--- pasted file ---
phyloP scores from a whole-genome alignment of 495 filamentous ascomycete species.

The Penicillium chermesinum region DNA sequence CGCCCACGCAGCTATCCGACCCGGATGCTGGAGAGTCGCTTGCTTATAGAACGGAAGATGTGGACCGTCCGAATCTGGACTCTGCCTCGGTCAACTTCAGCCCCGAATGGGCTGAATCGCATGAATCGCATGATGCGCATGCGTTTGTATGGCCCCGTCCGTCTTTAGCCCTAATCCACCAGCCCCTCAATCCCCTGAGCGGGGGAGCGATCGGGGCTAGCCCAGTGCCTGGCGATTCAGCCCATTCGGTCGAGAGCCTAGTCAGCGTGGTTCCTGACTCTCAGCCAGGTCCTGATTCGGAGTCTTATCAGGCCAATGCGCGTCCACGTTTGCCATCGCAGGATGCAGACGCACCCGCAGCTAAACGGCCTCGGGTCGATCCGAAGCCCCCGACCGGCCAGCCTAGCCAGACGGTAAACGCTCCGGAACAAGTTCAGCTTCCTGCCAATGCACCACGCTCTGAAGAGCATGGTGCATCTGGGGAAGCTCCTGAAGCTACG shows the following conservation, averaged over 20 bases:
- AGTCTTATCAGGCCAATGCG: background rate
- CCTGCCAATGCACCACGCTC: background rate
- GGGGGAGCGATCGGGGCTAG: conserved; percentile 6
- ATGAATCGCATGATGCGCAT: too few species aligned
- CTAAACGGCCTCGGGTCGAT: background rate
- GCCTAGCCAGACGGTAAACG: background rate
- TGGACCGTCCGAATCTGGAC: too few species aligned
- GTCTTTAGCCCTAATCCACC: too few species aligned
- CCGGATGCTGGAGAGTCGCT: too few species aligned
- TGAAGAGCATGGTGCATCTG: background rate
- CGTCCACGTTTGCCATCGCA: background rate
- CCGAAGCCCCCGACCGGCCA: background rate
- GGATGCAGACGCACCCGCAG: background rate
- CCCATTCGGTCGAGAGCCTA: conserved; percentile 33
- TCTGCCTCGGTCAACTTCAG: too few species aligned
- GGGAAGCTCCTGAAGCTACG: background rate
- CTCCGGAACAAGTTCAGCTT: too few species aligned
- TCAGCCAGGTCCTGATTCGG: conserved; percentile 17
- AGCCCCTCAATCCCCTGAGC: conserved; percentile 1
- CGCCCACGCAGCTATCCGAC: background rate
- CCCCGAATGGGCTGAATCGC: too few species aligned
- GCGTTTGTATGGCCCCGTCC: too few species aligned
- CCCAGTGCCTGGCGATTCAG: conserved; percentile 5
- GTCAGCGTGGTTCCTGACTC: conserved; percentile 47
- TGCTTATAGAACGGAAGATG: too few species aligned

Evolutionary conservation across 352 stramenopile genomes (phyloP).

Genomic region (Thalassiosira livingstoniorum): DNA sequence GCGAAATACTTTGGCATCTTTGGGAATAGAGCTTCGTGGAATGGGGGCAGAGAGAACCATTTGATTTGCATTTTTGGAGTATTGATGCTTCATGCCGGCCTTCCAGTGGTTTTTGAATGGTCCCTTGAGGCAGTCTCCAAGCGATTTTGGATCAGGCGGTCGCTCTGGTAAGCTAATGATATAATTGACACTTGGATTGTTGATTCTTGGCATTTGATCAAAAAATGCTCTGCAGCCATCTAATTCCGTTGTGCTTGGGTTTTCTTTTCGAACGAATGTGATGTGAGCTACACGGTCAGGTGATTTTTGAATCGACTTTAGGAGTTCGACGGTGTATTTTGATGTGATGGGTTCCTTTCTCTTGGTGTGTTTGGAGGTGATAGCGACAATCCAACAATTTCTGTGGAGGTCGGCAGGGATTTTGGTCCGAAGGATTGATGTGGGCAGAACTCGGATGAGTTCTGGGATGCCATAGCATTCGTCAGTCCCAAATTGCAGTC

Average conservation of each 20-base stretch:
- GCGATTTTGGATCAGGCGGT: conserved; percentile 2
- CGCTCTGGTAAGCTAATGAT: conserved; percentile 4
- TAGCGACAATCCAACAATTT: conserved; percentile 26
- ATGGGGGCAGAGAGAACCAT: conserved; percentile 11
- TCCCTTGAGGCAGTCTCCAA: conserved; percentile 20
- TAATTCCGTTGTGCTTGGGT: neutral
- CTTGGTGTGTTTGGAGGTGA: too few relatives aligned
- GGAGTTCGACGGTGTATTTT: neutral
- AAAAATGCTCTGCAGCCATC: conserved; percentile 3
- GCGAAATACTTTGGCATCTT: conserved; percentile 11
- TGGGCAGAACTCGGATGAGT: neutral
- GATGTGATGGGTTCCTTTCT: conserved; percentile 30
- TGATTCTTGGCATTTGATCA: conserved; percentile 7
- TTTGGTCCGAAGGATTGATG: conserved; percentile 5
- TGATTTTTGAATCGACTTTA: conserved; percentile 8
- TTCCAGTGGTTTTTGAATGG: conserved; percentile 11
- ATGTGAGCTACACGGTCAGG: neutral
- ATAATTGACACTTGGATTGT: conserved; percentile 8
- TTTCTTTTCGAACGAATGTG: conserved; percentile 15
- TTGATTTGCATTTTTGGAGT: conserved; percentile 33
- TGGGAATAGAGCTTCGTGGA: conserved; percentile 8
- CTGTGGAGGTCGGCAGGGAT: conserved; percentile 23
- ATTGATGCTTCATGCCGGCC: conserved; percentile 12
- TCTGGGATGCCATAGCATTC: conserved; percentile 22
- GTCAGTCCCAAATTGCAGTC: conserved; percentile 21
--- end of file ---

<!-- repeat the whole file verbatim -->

phyloP scores from a whole-genome alignment of 495 filamentous ascomycete species.

The Penicillium chermesinum region DNA sequence CGCCCACGCAGCTATCCGACCCGGATGCTGGAGAGTCGCTTGCTTATAGAACGGAAGATGTGGACCGTCCGAATCTGGACTCTGCCTCGGTCAACTTCAGCCCCGAATGGGCTGAATCGCATGAATCGCATGATGCGCATGCGTTTGTATGGCCCCGTCCGTCTTTAGCCCTAATCCACCAGCCCCTCAATCCCCTGAGCGGGGGAGCGATCGGGGCTAGCCCAGTGCCTGGCGATTCAGCCCATTCGGTCGAGAGCCTAGTCAGCGTGGTTCCTGACTCTCAGCCAGGTCCTGATTCGGAGTCTTATCAGGCCAATGCGCGTCCACGTTTGCCATCGCAGGATGCAGACGCACCCGCAGCTAAACGGCCTCGGGTCGATCCGAAGCCCCCGACCGGCCAGCCTAGCCAGACGGTAAACGCTCCGGAACAAGTTCAGCTTCCTGCCAATGCACCACGCTCTGAAGAGCATGGTGCATCTGGGGAAGCTCCTGAAGCTACG shows the following conservation, averaged over 20 bases:
- AGTCTTATCAGGCCAATGCG: background rate
- CCTGCCAATGCACCACGCTC: background rate
- GGGGGAGCGATCGGGGCTAG: conserved; percentile 6
- ATGAATCGCATGATGCGCAT: too few species aligned
- CTAAACGGCCTCGGGTCGAT: background rate
- GCCTAGCCAGACGGTAAACG: background rate
- TGGACCGTCCGAATCTGGAC: too few species aligned
- GTCTTTAGCCCTAATCCACC: too few species aligned
- CCGGATGCTGGAGAGTCGCT: too few species aligned
- TGAAGAGCATGGTGCATCTG: background rate
- CGTCCACGTTTGCCATCGCA: background rate
- CCGAAGCCCCCGACCGGCCA: background rate
- GGATGCAGACGCACCCGCAG: background rate
- CCCATTCGGTCGAGAGCCTA: conserved; percentile 33
- TCTGCCTCGGTCAACTTCAG: too few species aligned
- GGGAAGCTCCTGAAGCTACG: background rate
- CTCCGGAACAAGTTCAGCTT: too few species aligned
- TCAGCCAGGTCCTGATTCGG: conserved; percentile 17
- AGCCCCTCAATCCCCTGAGC: conserved; percentile 1
- CGCCCACGCAGCTATCCGAC: background rate
- CCCCGAATGGGCTGAATCGC: too few species aligned
- GCGTTTGTATGGCCCCGTCC: too few species aligned
- CCCAGTGCCTGGCGATTCAG: conserved; percentile 5
- GTCAGCGTGGTTCCTGACTC: conserved; percentile 47
- TGCTTATAGAACGGAAGATG: too few species aligned

Evolutionary conservation across 352 stramenopile genomes (phyloP).

Genomic region (Thalassiosira livingstoniorum): DNA sequence GCGAAATACTTTGGCATCTTTGGGAATAGAGCTTCGTGGAATGGGGGCAGAGAGAACCATTTGATTTGCATTTTTGGAGTATTGATGCTTCATGCCGGCCTTCCAGTGGTTTTTGAATGGTCCCTTGAGGCAGTCTCCAAGCGATTTTGGATCAGGCGGTCGCTCTGGTAAGCTAATGATATAATTGACACTTGGATTGTTGATTCTTGGCATTTGATCAAAAAATGCTCTGCAGCCATCTAATTCCGTTGTGCTTGGGTTTTCTTTTCGAACGAATGTGATGTGAGCTACACGGTCAGGTGATTTTTGAATCGACTTTAGGAGTTCGACGGTGTATTTTGATGTGATGGGTTCCTTTCTCTTGGTGTGTTTGGAGGTGATAGCGACAATCCAACAATTTCTGTGGAGGTCGGCAGGGATTTTGGTCCGAAGGATTGATGTGGGCAGAACTCGGATGAGTTCTGGGATGCCATAGCATTCGTCAGTCCCAAATTGCAGTC

Average conservation of each 20-base stretch:
- GCGATTTTGGATCAGGCGGT: conserved; percentile 2
- CGCTCTGGTAAGCTAATGAT: conserved; percentile 4
- TAGCGACAATCCAACAATTT: conserved; percentile 26
- ATGGGGGCAGAGAGAACCAT: conserved; percentile 11
- TCCCTTGAGGCAGTCTCCAA: conserved; percentile 20
- TAATTCCGTTGTGCTTGGGT: neutral
- CTTGGTGTGTTTGGAGGTGA: too few relatives aligned
- GGAGTTCGACGGTGTATTTT: neutral
- AAAAATGCTCTGCAGCCATC: conserved; percentile 3
- GCGAAATACTTTGGCATCTT: conserved; percentile 11
- TGGGCAGAACTCGGATGAGT: neutral
- GATGTGATGGGTTCCTTTCT: conserved; percentile 30
- TGATTCTTGGCATTTGATCA: conserved; percentile 7
- TTTGGTCCGAAGGATTGATG: conserved; percentile 5
- TGATTTTTGAATCGACTTTA: conserved; percentile 8
- TTCCAGTGGTTTTTGAATGG: conserved; percentile 11
- ATGTGAGCTACACGGTCAGG: neutral
- ATAATTGACACTTGGATTGT: conserved; percentile 8
- TTTCTTTTCGAACGAATGTG: conserved; percentile 15
- TTGATTTGCATTTTTGGAGT: conserved; percentile 33
- TGGGAATAGAGCTTCGTGGA: conserved; percentile 8
- CTGTGGAGGTCGGCAGGGAT: conserved; percentile 23
- ATTGATGCTTCATGCCGGCC: conserved; percentile 12
- TCTGGGATGCCATAGCATTC: conserved; percentile 22
- GTCAGTCCCAAATTGCAGTC: conserved; percentile 21